We count the dinosaur's toes and then we count them
again. Its rough, tree-trunk legs hefty with concrete
have been painted many times over, this time
in art-deco colours, yet they still retain
the original marks of the trowel.
The first child I watched slide down its long neck,
was thirty-six years ago, almost to the day,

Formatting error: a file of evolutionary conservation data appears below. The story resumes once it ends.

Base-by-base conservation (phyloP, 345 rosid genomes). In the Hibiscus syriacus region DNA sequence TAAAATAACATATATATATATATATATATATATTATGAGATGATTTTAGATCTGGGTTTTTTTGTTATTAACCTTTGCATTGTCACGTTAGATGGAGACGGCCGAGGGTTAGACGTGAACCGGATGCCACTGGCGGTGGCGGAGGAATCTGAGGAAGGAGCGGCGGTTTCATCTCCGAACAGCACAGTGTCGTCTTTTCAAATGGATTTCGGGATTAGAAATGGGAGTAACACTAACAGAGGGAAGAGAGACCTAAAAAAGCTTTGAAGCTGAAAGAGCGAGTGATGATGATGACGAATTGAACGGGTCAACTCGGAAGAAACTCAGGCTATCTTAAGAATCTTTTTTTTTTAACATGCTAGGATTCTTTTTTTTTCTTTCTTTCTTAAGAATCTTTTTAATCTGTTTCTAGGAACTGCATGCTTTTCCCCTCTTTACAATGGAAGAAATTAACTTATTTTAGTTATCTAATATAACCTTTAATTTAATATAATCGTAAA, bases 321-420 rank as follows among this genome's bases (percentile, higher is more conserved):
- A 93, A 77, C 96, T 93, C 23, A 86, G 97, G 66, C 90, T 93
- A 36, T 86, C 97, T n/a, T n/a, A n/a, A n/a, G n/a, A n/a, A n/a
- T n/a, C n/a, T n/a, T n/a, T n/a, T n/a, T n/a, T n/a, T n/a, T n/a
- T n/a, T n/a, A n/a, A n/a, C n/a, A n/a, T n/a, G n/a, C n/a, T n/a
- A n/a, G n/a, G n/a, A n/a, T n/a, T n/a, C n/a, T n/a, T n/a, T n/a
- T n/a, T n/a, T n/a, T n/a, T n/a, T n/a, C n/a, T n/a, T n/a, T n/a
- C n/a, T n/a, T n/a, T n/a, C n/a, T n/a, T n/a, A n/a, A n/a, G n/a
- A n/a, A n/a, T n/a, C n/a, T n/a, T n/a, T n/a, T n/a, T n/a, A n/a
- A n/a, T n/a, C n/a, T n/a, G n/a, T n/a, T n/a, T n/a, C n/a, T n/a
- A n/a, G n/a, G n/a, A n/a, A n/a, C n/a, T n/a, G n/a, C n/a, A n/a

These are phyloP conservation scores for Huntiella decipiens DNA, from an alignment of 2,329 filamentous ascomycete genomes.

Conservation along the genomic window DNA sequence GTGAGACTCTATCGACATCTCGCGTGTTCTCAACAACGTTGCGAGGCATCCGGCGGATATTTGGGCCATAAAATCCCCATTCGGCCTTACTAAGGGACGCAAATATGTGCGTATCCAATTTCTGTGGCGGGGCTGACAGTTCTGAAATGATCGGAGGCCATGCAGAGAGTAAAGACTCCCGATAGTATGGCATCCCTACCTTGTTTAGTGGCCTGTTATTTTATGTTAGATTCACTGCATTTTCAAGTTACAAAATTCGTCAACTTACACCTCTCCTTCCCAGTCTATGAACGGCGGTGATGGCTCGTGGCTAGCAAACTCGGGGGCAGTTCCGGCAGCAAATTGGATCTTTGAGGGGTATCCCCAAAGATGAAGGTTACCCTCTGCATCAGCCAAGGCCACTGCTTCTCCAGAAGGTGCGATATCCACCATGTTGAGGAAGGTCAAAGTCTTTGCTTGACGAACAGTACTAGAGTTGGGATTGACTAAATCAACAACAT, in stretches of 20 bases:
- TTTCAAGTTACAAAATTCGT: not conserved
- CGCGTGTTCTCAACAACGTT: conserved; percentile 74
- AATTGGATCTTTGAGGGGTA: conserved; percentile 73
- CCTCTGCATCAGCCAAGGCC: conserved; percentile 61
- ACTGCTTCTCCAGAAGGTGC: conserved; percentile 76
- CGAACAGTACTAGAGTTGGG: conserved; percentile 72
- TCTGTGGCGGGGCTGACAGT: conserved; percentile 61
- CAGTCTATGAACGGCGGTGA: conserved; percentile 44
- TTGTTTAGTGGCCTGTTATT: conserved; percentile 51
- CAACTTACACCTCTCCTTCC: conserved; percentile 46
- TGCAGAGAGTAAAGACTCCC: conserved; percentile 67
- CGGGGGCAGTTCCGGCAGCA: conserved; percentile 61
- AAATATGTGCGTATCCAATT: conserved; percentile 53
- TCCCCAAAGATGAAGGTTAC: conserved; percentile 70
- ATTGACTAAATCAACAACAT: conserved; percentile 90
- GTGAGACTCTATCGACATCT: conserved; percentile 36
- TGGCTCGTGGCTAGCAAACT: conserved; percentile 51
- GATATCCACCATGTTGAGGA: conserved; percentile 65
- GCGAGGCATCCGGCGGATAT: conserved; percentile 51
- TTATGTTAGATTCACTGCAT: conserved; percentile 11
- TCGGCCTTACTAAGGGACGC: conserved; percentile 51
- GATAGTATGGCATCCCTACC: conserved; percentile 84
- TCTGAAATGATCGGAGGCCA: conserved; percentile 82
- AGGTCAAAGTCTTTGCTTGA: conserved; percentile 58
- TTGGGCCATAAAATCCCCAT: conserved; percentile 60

a boy called Daniel, the son of a friend,
when fall zones, combination play pieces,
donkey rockers and tubular steel
wasn't as important as sawdust and function,
jungle-gyms, old wagon-wheels
and real traction engines. Today my grandson
looks at me with a composure
drawn from the sap of a million ancestors,
as if he knows all there is to know already
from here, but is unsure
whether he'll let me in on the secret or not.
For now, we'll just stick with him deciding
when it's time to leave.
Kay McKenzie Cooke